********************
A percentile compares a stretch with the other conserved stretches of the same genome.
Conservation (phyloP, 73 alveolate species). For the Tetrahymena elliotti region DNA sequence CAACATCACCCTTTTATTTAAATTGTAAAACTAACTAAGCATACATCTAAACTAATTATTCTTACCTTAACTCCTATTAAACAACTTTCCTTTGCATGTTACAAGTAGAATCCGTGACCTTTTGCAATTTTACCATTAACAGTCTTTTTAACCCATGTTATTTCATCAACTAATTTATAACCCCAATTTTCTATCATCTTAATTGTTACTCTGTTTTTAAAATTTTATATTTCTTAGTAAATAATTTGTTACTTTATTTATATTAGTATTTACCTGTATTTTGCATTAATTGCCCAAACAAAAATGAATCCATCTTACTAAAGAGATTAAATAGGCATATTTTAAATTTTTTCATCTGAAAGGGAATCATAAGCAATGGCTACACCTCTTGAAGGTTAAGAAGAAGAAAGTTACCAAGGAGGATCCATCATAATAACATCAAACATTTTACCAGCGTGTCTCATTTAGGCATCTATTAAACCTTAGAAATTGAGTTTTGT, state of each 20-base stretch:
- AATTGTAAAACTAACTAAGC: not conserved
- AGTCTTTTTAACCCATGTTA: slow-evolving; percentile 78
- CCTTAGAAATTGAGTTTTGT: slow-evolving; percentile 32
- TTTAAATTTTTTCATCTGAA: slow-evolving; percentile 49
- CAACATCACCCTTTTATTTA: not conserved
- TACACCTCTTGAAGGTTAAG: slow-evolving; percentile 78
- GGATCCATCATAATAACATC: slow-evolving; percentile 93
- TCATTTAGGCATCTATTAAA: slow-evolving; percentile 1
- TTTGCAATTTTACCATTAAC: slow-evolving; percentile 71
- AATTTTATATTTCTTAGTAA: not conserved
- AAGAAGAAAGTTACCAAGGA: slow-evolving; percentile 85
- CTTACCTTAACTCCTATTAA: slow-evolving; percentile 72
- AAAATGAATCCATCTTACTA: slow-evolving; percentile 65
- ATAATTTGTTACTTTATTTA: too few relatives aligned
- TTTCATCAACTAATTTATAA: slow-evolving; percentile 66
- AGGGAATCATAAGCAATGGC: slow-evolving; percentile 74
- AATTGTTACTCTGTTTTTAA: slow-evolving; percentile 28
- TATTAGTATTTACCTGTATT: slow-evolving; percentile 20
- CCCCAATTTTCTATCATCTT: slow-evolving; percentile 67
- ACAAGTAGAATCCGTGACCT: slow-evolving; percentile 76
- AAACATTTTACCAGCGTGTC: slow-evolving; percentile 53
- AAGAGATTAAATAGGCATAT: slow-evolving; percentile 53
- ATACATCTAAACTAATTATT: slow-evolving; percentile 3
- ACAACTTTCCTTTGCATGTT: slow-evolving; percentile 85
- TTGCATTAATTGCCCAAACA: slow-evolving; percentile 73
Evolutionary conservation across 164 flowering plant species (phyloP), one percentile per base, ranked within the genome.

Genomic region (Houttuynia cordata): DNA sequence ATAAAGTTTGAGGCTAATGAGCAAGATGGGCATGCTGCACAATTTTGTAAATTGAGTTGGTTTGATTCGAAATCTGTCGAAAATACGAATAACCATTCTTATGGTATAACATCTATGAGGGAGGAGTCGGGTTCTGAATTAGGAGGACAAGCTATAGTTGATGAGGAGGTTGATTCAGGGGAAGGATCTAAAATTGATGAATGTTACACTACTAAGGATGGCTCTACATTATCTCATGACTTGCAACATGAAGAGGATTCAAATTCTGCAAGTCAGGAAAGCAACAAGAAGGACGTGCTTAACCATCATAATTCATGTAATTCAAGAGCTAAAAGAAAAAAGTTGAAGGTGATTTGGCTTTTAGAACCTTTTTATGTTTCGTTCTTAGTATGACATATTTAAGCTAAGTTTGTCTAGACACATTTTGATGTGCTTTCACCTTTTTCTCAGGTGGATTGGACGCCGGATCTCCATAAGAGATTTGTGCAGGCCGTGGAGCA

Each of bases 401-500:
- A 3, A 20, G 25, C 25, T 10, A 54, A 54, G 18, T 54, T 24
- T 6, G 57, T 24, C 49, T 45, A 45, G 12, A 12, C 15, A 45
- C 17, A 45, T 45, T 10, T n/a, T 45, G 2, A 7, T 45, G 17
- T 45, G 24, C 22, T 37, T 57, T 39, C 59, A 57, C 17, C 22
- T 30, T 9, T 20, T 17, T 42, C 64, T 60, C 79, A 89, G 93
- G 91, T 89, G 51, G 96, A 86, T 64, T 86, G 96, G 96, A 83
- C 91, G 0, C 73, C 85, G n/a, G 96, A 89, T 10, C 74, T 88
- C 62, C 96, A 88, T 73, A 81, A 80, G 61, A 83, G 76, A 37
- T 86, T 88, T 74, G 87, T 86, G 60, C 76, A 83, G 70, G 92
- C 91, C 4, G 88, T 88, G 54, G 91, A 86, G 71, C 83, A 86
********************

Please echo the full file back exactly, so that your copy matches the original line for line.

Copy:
A percentile compares a stretch with the other conserved stretches of the same genome.
Conservation (phyloP, 73 alveolate species). For the Tetrahymena elliotti region DNA sequence CAACATCACCCTTTTATTTAAATTGTAAAACTAACTAAGCATACATCTAAACTAATTATTCTTACCTTAACTCCTATTAAACAACTTTCCTTTGCATGTTACAAGTAGAATCCGTGACCTTTTGCAATTTTACCATTAACAGTCTTTTTAACCCATGTTATTTCATCAACTAATTTATAACCCCAATTTTCTATCATCTTAATTGTTACTCTGTTTTTAAAATTTTATATTTCTTAGTAAATAATTTGTTACTTTATTTATATTAGTATTTACCTGTATTTTGCATTAATTGCCCAAACAAAAATGAATCCATCTTACTAAAGAGATTAAATAGGCATATTTTAAATTTTTTCATCTGAAAGGGAATCATAAGCAATGGCTACACCTCTTGAAGGTTAAGAAGAAGAAAGTTACCAAGGAGGATCCATCATAATAACATCAAACATTTTACCAGCGTGTCTCATTTAGGCATCTATTAAACCTTAGAAATTGAGTTTTGT, state of each 20-base stretch:
- AATTGTAAAACTAACTAAGC: not conserved
- AGTCTTTTTAACCCATGTTA: slow-evolving; percentile 78
- CCTTAGAAATTGAGTTTTGT: slow-evolving; percentile 32
- TTTAAATTTTTTCATCTGAA: slow-evolving; percentile 49
- CAACATCACCCTTTTATTTA: not conserved
- TACACCTCTTGAAGGTTAAG: slow-evolving; percentile 78
- GGATCCATCATAATAACATC: slow-evolving; percentile 93
- TCATTTAGGCATCTATTAAA: slow-evolving; percentile 1
- TTTGCAATTTTACCATTAAC: slow-evolving; percentile 71
- AATTTTATATTTCTTAGTAA: not conserved
- AAGAAGAAAGTTACCAAGGA: slow-evolving; percentile 85
- CTTACCTTAACTCCTATTAA: slow-evolving; percentile 72
- AAAATGAATCCATCTTACTA: slow-evolving; percentile 65
- ATAATTTGTTACTTTATTTA: too few relatives aligned
- TTTCATCAACTAATTTATAA: slow-evolving; percentile 66
- AGGGAATCATAAGCAATGGC: slow-evolving; percentile 74
- AATTGTTACTCTGTTTTTAA: slow-evolving; percentile 28
- TATTAGTATTTACCTGTATT: slow-evolving; percentile 20
- CCCCAATTTTCTATCATCTT: slow-evolving; percentile 67
- ACAAGTAGAATCCGTGACCT: slow-evolving; percentile 76
- AAACATTTTACCAGCGTGTC: slow-evolving; percentile 53
- AAGAGATTAAATAGGCATAT: slow-evolving; percentile 53
- ATACATCTAAACTAATTATT: slow-evolving; percentile 3
- ACAACTTTCCTTTGCATGTT: slow-evolving; percentile 85
- TTGCATTAATTGCCCAAACA: slow-evolving; percentile 73
Evolutionary conservation across 164 flowering plant species (phyloP), one percentile per base, ranked within the genome.

Genomic region (Houttuynia cordata): DNA sequence ATAAAGTTTGAGGCTAATGAGCAAGATGGGCATGCTGCACAATTTTGTAAATTGAGTTGGTTTGATTCGAAATCTGTCGAAAATACGAATAACCATTCTTATGGTATAACATCTATGAGGGAGGAGTCGGGTTCTGAATTAGGAGGACAAGCTATAGTTGATGAGGAGGTTGATTCAGGGGAAGGATCTAAAATTGATGAATGTTACACTACTAAGGATGGCTCTACATTATCTCATGACTTGCAACATGAAGAGGATTCAAATTCTGCAAGTCAGGAAAGCAACAAGAAGGACGTGCTTAACCATCATAATTCATGTAATTCAAGAGCTAAAAGAAAAAAGTTGAAGGTGATTTGGCTTTTAGAACCTTTTTATGTTTCGTTCTTAGTATGACATATTTAAGCTAAGTTTGTCTAGACACATTTTGATGTGCTTTCACCTTTTTCTCAGGTGGATTGGACGCCGGATCTCCATAAGAGATTTGTGCAGGCCGTGGAGCA

Each of bases 401-500:
- A 3, A 20, G 25, C 25, T 10, A 54, A 54, G 18, T 54, T 24
- T 6, G 57, T 24, C 49, T 45, A 45, G 12, A 12, C 15, A 45
- C 17, A 45, T 45, T 10, T n/a, T 45, G 2, A 7, T 45, G 17
- T 45, G 24, C 22, T 37, T 57, T 39, C 59, A 57, C 17, C 22
- T 30, T 9, T 20, T 17, T 42, C 64, T 60, C 79, A 89, G 93
- G 91, T 89, G 51, G 96, A 86, T 64, T 86, G 96, G 96, A 83
- C 91, G 0, C 73, C 85, G n/a, G 96, A 89, T 10, C 74, T 88
- C 62, C 96, A 88, T 73, A 81, A 80, G 61, A 83, G 76, A 37
- T 86, T 88, T 74, G 87, T 86, G 60, C 76, A 83, G 70, G 92
- C 91, C 4, G 88, T 88, G 54, G 91, A 86, G 71, C 83, A 86